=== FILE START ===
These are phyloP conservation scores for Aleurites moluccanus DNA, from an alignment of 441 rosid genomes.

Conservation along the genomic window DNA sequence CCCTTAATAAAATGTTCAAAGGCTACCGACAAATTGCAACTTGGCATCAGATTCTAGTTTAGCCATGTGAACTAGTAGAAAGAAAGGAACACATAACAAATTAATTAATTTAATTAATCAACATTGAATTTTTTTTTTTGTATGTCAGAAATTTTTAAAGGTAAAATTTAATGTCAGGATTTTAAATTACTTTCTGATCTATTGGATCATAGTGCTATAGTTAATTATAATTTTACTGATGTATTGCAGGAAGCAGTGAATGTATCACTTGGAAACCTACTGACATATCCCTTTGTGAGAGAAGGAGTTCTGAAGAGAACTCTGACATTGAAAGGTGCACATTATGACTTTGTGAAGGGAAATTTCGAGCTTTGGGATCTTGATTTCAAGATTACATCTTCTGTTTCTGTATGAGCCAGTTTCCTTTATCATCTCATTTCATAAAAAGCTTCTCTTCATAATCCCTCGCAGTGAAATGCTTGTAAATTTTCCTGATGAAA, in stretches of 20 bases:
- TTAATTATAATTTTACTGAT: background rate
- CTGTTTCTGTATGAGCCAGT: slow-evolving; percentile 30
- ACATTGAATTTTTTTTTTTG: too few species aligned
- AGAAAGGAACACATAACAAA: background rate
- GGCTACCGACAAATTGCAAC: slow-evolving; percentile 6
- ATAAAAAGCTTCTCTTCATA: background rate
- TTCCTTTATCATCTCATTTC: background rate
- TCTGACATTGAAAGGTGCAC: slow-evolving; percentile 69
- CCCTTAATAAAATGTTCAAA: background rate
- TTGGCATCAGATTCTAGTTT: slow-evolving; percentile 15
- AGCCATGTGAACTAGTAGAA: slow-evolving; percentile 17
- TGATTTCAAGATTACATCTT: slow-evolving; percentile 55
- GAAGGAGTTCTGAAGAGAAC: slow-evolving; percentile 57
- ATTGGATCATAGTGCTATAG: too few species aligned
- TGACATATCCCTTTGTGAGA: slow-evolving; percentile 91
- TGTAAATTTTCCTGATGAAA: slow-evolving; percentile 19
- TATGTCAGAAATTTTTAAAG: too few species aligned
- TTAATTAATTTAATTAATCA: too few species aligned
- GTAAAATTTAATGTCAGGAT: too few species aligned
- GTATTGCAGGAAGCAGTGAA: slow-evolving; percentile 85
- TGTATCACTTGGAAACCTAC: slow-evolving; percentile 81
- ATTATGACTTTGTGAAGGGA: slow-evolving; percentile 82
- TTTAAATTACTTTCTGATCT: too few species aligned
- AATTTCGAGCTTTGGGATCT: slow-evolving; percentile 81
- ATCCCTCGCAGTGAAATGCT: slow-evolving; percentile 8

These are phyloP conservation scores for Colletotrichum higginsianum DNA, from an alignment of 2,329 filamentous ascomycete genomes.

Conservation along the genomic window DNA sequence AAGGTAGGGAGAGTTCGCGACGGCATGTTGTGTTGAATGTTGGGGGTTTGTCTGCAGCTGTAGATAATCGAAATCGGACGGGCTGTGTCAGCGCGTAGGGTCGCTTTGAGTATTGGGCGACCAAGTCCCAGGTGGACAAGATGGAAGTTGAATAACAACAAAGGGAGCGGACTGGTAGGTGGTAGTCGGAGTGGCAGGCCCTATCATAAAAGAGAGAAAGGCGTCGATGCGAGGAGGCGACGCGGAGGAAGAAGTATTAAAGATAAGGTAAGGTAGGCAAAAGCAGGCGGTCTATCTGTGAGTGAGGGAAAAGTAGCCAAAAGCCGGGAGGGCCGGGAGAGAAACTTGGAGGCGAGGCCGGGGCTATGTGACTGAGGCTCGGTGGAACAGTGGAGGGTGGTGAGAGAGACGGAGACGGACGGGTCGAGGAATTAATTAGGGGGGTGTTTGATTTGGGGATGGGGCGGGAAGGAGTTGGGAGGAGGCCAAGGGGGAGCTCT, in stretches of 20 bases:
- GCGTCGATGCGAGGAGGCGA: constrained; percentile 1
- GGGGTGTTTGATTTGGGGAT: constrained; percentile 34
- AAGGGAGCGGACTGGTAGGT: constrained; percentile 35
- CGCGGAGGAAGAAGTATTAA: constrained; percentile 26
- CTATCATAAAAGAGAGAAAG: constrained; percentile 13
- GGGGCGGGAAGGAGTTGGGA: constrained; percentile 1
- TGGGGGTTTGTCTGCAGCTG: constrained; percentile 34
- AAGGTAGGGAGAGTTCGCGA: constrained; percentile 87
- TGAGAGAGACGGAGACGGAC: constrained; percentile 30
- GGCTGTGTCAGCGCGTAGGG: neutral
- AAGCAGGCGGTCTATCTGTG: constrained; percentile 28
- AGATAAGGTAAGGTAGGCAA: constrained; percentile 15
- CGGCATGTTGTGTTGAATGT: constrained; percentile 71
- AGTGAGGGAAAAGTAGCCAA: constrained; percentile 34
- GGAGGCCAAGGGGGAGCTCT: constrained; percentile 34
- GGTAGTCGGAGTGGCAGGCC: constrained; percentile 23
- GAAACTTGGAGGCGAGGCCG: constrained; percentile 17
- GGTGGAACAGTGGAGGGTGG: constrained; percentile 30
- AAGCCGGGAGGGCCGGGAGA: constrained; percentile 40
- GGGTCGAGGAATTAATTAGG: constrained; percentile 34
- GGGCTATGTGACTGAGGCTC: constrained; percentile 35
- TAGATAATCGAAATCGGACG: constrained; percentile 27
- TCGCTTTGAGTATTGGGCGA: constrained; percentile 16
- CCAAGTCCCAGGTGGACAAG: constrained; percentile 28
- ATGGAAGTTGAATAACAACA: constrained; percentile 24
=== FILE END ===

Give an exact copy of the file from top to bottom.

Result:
These are phyloP conservation scores for Aleurites moluccanus DNA, from an alignment of 441 rosid genomes.

Conservation along the genomic window DNA sequence CCCTTAATAAAATGTTCAAAGGCTACCGACAAATTGCAACTTGGCATCAGATTCTAGTTTAGCCATGTGAACTAGTAGAAAGAAAGGAACACATAACAAATTAATTAATTTAATTAATCAACATTGAATTTTTTTTTTTGTATGTCAGAAATTTTTAAAGGTAAAATTTAATGTCAGGATTTTAAATTACTTTCTGATCTATTGGATCATAGTGCTATAGTTAATTATAATTTTACTGATGTATTGCAGGAAGCAGTGAATGTATCACTTGGAAACCTACTGACATATCCCTTTGTGAGAGAAGGAGTTCTGAAGAGAACTCTGACATTGAAAGGTGCACATTATGACTTTGTGAAGGGAAATTTCGAGCTTTGGGATCTTGATTTCAAGATTACATCTTCTGTTTCTGTATGAGCCAGTTTCCTTTATCATCTCATTTCATAAAAAGCTTCTCTTCATAATCCCTCGCAGTGAAATGCTTGTAAATTTTCCTGATGAAA, in stretches of 20 bases:
- TTAATTATAATTTTACTGAT: background rate
- CTGTTTCTGTATGAGCCAGT: slow-evolving; percentile 30
- ACATTGAATTTTTTTTTTTG: too few species aligned
- AGAAAGGAACACATAACAAA: background rate
- GGCTACCGACAAATTGCAAC: slow-evolving; percentile 6
- ATAAAAAGCTTCTCTTCATA: background rate
- TTCCTTTATCATCTCATTTC: background rate
- TCTGACATTGAAAGGTGCAC: slow-evolving; percentile 69
- CCCTTAATAAAATGTTCAAA: background rate
- TTGGCATCAGATTCTAGTTT: slow-evolving; percentile 15
- AGCCATGTGAACTAGTAGAA: slow-evolving; percentile 17
- TGATTTCAAGATTACATCTT: slow-evolving; percentile 55
- GAAGGAGTTCTGAAGAGAAC: slow-evolving; percentile 57
- ATTGGATCATAGTGCTATAG: too few species aligned
- TGACATATCCCTTTGTGAGA: slow-evolving; percentile 91
- TGTAAATTTTCCTGATGAAA: slow-evolving; percentile 19
- TATGTCAGAAATTTTTAAAG: too few species aligned
- TTAATTAATTTAATTAATCA: too few species aligned
- GTAAAATTTAATGTCAGGAT: too few species aligned
- GTATTGCAGGAAGCAGTGAA: slow-evolving; percentile 85
- TGTATCACTTGGAAACCTAC: slow-evolving; percentile 81
- ATTATGACTTTGTGAAGGGA: slow-evolving; percentile 82
- TTTAAATTACTTTCTGATCT: too few species aligned
- AATTTCGAGCTTTGGGATCT: slow-evolving; percentile 81
- ATCCCTCGCAGTGAAATGCT: slow-evolving; percentile 8

These are phyloP conservation scores for Colletotrichum higginsianum DNA, from an alignment of 2,329 filamentous ascomycete genomes.

Conservation along the genomic window DNA sequence AAGGTAGGGAGAGTTCGCGACGGCATGTTGTGTTGAATGTTGGGGGTTTGTCTGCAGCTGTAGATAATCGAAATCGGACGGGCTGTGTCAGCGCGTAGGGTCGCTTTGAGTATTGGGCGACCAAGTCCCAGGTGGACAAGATGGAAGTTGAATAACAACAAAGGGAGCGGACTGGTAGGTGGTAGTCGGAGTGGCAGGCCCTATCATAAAAGAGAGAAAGGCGTCGATGCGAGGAGGCGACGCGGAGGAAGAAGTATTAAAGATAAGGTAAGGTAGGCAAAAGCAGGCGGTCTATCTGTGAGTGAGGGAAAAGTAGCCAAAAGCCGGGAGGGCCGGGAGAGAAACTTGGAGGCGAGGCCGGGGCTATGTGACTGAGGCTCGGTGGAACAGTGGAGGGTGGTGAGAGAGACGGAGACGGACGGGTCGAGGAATTAATTAGGGGGGTGTTTGATTTGGGGATGGGGCGGGAAGGAGTTGGGAGGAGGCCAAGGGGGAGCTCT, in stretches of 20 bases:
- GCGTCGATGCGAGGAGGCGA: constrained; percentile 1
- GGGGTGTTTGATTTGGGGAT: constrained; percentile 34
- AAGGGAGCGGACTGGTAGGT: constrained; percentile 35
- CGCGGAGGAAGAAGTATTAA: constrained; percentile 26
- CTATCATAAAAGAGAGAAAG: constrained; percentile 13
- GGGGCGGGAAGGAGTTGGGA: constrained; percentile 1
- TGGGGGTTTGTCTGCAGCTG: constrained; percentile 34
- AAGGTAGGGAGAGTTCGCGA: constrained; percentile 87
- TGAGAGAGACGGAGACGGAC: constrained; percentile 30
- GGCTGTGTCAGCGCGTAGGG: neutral
- AAGCAGGCGGTCTATCTGTG: constrained; percentile 28
- AGATAAGGTAAGGTAGGCAA: constrained; percentile 15
- CGGCATGTTGTGTTGAATGT: constrained; percentile 71
- AGTGAGGGAAAAGTAGCCAA: constrained; percentile 34
- GGAGGCCAAGGGGGAGCTCT: constrained; percentile 34
- GGTAGTCGGAGTGGCAGGCC: constrained; percentile 23
- GAAACTTGGAGGCGAGGCCG: constrained; percentile 17
- GGTGGAACAGTGGAGGGTGG: constrained; percentile 30
- AAGCCGGGAGGGCCGGGAGA: constrained; percentile 40
- GGGTCGAGGAATTAATTAGG: constrained; percentile 34
- GGGCTATGTGACTGAGGCTC: constrained; percentile 35
- TAGATAATCGAAATCGGACG: constrained; percentile 27
- TCGCTTTGAGTATTGGGCGA: constrained; percentile 16
- CCAAGTCCCAGGTGGACAAG: constrained; percentile 28
- ATGGAAGTTGAATAACAACA: constrained; percentile 24